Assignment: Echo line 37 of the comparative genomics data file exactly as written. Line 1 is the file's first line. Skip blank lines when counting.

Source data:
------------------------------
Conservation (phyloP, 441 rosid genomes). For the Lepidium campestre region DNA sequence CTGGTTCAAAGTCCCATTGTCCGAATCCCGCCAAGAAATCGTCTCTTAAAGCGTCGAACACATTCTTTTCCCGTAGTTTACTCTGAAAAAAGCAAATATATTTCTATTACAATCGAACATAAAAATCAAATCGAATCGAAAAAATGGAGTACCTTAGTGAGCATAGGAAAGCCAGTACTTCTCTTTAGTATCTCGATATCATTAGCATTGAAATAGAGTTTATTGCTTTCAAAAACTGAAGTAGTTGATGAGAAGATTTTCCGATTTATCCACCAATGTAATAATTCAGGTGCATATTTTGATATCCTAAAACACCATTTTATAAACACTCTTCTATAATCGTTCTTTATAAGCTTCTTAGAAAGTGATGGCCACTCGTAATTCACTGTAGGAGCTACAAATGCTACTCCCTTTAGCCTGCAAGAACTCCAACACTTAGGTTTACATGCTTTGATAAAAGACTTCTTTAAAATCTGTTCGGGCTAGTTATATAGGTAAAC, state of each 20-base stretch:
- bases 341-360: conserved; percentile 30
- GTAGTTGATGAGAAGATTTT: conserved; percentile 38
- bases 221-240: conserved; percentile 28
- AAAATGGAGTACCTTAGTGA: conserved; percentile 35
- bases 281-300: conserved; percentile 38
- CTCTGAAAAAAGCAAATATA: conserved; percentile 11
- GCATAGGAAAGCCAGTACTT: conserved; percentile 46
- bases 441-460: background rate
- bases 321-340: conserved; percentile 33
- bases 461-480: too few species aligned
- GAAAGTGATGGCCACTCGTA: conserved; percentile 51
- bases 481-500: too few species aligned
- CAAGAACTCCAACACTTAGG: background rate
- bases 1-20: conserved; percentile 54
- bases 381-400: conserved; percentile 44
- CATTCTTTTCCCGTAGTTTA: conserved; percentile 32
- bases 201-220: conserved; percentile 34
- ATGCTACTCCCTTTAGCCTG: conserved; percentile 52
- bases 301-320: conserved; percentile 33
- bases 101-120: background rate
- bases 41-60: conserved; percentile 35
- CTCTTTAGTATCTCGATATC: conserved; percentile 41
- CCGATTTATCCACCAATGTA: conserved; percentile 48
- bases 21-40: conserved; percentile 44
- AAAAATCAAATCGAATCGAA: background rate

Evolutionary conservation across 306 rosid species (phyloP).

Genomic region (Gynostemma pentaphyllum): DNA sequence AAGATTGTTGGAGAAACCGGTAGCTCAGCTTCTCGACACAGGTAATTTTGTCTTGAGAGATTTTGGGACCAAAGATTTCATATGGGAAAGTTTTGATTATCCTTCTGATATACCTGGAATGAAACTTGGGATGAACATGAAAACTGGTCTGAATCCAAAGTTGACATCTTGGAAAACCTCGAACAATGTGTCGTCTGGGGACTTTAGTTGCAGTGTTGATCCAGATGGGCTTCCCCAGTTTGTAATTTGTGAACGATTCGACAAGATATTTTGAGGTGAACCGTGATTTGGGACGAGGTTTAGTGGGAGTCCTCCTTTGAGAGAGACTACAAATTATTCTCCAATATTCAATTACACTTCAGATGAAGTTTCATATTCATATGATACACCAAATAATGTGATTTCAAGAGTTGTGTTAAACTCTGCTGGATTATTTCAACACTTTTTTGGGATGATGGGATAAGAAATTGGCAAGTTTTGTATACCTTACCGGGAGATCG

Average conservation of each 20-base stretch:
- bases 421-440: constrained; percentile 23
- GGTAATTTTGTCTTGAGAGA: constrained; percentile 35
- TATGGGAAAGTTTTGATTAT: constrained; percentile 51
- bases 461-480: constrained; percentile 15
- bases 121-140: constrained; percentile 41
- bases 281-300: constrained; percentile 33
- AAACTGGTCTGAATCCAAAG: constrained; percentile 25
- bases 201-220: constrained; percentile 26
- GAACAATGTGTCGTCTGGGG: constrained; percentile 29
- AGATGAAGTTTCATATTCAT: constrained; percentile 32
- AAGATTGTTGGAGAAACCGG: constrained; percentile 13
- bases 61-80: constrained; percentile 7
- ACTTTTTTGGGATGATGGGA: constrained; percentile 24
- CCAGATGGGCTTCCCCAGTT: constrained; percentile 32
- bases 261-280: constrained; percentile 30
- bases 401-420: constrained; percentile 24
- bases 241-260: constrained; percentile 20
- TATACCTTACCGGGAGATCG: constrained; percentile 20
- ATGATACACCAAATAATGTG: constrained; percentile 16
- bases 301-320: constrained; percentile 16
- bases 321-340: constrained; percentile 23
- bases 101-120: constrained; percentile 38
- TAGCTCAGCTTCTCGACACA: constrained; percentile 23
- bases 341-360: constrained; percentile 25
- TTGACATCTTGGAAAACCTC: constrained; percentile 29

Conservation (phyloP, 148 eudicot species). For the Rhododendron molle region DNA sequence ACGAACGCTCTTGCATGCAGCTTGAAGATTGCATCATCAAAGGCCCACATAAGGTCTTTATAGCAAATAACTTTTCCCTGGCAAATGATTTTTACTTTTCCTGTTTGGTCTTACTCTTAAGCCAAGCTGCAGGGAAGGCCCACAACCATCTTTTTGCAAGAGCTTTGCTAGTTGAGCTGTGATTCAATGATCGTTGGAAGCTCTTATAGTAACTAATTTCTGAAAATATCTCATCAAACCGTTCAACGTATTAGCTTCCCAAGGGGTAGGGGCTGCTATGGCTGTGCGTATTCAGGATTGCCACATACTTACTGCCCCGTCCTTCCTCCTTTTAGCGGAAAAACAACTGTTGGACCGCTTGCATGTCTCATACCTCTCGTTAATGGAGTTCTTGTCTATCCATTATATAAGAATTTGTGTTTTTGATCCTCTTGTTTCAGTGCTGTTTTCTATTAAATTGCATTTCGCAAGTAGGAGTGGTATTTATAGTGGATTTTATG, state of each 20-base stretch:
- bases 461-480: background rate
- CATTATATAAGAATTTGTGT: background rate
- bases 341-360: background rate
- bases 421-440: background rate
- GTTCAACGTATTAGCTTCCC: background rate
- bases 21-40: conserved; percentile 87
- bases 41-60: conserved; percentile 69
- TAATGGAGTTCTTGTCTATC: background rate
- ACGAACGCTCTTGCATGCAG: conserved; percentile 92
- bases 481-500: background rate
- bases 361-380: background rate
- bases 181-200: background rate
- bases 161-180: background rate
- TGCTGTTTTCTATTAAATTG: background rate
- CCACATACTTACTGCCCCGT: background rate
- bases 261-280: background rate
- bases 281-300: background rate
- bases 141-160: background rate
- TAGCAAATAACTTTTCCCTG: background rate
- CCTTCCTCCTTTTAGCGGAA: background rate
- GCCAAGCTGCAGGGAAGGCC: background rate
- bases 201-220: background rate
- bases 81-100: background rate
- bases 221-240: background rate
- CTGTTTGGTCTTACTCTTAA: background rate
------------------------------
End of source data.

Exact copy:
- bases 201-220: constrained; percentile 26